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June 2020 Events

June 3 | World Affairs Council of New Hampshire | Heart of Europe: With Dr. Martin Nekola

The current political situation in the Czech Republic, a small country in the very heart of Europe and historically considered the crossroads between the West and the East, is a reflection of the latest developments in the entire European Union. With Brexit, a recent refugee crisis, and the rise of populist and authoritarian tendencies across the continent, the EU has been facing serious challenges from multiple fronts in the past several years. On June 3rd at 4 pm, hear from Czech scholar and researcher Dr. Martin Nekola as he addresses these issues, with a further focus on current trends in Czech politics.

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June 4 | World Affairs Council of Orange County | Tiananmen Protests of 1989 & Hong Kong Crisis 2019

June 4 marks the anniversary of the 1989 Tiananmen massacre in Beijing and elsewhere in China. The anniversary is marked by large gatherings each year is Hong Kong, where a June 4th vigil attended by well over 100,000 people in 2019 launched a series of protests that captured the attention of the world. Both our panelists have written extensively on this subject, which is the focus of a new book by one of them. This webinar will reflect on the meaning of the current state of political life in different parts of the PRC. It will begin with a dialog moderated by William Edwards, who have 38 years of living and working experience with China. Then we will segue into a broader conversation involving the audience.

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June 11 | World Affairs Council of Western Michigan | A Conversation With the Dutch Ambassador to the U.S.

A Conversation with Ambassador André Haspels, Ambassador of the Kingdom of the Netherlands to the United States, in partnership with the Netherland-America Foundation (NAF). Thursday, June 11, 2020, 10:30-11:30 AM ET.
Now online: you can attend virtually via the WACWM's YouTube channel:

Public invited. Free to view. No registration needed. Webinar will be available as a live video on our YouTube site and archived after the presentation.

Find out more.

June 18 | World Affairs Council of Orange County | "The Scientist and the Spy: China, The FBI and th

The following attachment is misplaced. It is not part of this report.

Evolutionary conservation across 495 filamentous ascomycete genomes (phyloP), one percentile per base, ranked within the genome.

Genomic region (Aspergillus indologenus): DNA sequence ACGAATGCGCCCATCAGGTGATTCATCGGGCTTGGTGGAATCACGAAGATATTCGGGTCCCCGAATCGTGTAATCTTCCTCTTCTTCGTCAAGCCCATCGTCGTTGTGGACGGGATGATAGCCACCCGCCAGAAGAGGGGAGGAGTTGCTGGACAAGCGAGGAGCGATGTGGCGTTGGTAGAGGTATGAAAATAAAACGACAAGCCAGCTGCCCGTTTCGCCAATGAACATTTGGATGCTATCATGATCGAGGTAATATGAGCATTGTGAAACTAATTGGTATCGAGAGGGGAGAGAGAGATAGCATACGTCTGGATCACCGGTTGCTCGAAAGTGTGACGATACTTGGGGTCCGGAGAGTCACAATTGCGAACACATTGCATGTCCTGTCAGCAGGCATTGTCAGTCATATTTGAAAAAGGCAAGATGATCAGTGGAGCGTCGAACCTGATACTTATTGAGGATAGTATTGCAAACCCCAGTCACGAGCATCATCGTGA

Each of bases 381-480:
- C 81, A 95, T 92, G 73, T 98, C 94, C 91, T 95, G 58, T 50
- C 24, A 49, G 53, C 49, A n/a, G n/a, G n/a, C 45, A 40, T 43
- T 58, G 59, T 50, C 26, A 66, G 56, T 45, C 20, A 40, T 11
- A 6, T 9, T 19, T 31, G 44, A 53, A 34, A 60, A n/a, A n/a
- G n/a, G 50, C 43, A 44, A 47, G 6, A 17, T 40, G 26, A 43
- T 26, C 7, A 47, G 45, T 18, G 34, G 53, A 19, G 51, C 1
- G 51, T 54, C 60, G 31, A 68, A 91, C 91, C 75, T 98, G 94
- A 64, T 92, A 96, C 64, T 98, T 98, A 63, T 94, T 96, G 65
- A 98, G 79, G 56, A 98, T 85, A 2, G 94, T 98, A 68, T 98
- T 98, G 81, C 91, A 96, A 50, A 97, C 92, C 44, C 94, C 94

Mara Hvistendahl

A webinar on Industrial Espionage

Ms. Mara Hvistendahl is an accomplished author, speaker, and commentator who was formerly based in Shanghai. Prior to her international residence, Hvistendahl testified before the Congressional-Executive Commission on China and appeared on several media outlets to discuss industrial espionage. She is a founding member of the writer cooperative Deca, promoting narrative journalism on and throughout the world. Hvistendahl was National Fellow with New America and was a finalist for the 2012 Pulitzer Prize for General Non-Fiction. While in China, Hvistendahl served as China Bureau Chief for Science.


The Scientist and the Spy: The FBI and the US-China Technological Battle


In September 2011, sheriff’s deputies in Iowa encountered an ethnic Chinese man named Robert Mo near a field where a farmer was growing corn seed under contract with Monsanto. What began as a simple trespassing inquiry mushroomed into a two-year FBI operation in which investigators bugged Mo’s rental cars, used a warrant intended for foreign terrorists and spies, and flew surveillance planes over corn country—all in the name of protecting the trade secrets of Monsanto and DuPont Pioneer.

Mara Hvistendahl spent four years researching this unusually far-reaching investigation. Through previously unreleased FBI files and her reporting from across the United States and China, she describes a history of shoddy counterintelligence on China, much of it tinged with racism, and questions whether criminal prosecutions are the best way to address trade secrets theft and protect innovation in America. Hvistendahl will discuss science, espionage, and rising tensions in U.S.-China relations.


Buy/read the book ahead of the presentation if you wish. For purchasing the book, please use this link:



Zoom Link: TBA

June 22 | World Affairs Council of Orange County | Venezuela: America’s Greatest Challenge



Monday, June 22nd, 2020 – 1:15 PM (Pacific Time)

The World Affairs Council of Orange County Presents:

Venezuela: America’s Greatest Challenge in the Western Hemisphere

A Free Webinar with Ambassador William Brownfield, Assistant Secretary of State for Drugs and Law Enforcement (2011-17) Ambassador to Colombia (2007-10), Venezuela (2004-07), and Chile (2002-04)

Bill Brownfield, now a Senior Adviser at the Center for Strategic and International Studies (CSIS), was promoted to the rank of Career Ambassador, the highest rank in the U.S. Foreign Service, in 2012.  For the last seven years of his career, he was Assistant Secretary for Drugs and Law Enforcement (INL), running a portfolio of more than $4 billion in 80 countries administered by 5000 employees and contractors.  His responsibilities ranged from police training and assistance in Afghanistan and Iraq, massive anti-drug efforts in Colombia and Mexico, crisis management in Central America, and police development in the Palestinian West Bank to maritime law enforcement in the South China Sea and stopping the flow of heroin/fentanyl into the United States.